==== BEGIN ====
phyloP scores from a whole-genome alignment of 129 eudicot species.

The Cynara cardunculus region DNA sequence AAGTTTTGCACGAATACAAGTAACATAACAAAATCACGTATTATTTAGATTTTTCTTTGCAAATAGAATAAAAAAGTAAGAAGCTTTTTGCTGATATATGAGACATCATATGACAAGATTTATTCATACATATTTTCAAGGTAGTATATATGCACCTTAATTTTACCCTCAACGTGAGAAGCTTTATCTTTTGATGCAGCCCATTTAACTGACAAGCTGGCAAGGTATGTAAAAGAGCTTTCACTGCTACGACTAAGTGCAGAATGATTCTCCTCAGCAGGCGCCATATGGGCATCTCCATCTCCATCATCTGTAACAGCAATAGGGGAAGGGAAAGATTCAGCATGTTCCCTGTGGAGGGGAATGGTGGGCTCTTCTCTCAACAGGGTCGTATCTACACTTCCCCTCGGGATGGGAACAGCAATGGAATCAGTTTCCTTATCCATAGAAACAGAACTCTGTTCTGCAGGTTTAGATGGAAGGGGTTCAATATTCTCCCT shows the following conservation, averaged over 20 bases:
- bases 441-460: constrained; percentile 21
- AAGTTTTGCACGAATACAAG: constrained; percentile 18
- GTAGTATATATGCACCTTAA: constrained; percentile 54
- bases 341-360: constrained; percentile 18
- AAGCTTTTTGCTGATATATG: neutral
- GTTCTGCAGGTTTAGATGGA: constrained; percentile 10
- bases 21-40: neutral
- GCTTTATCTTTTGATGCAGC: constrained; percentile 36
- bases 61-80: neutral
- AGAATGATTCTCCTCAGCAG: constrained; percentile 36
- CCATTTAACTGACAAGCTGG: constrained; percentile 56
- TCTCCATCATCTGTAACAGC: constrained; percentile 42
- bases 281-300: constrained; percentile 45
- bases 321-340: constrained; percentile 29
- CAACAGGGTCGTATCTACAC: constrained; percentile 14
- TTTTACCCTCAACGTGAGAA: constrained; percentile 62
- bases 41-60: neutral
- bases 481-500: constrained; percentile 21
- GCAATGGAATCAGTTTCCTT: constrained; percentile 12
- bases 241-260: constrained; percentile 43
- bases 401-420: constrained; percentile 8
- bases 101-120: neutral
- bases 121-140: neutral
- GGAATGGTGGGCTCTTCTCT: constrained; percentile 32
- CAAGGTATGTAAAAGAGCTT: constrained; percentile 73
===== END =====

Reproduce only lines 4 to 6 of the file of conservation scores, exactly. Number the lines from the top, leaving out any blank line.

- AAGTTTTGCACGAATACAAG: constrained; percentile 18
- GTAGTATATATGCACCTTAA: constrained; percentile 54
- bases 341-360: constrained; percentile 18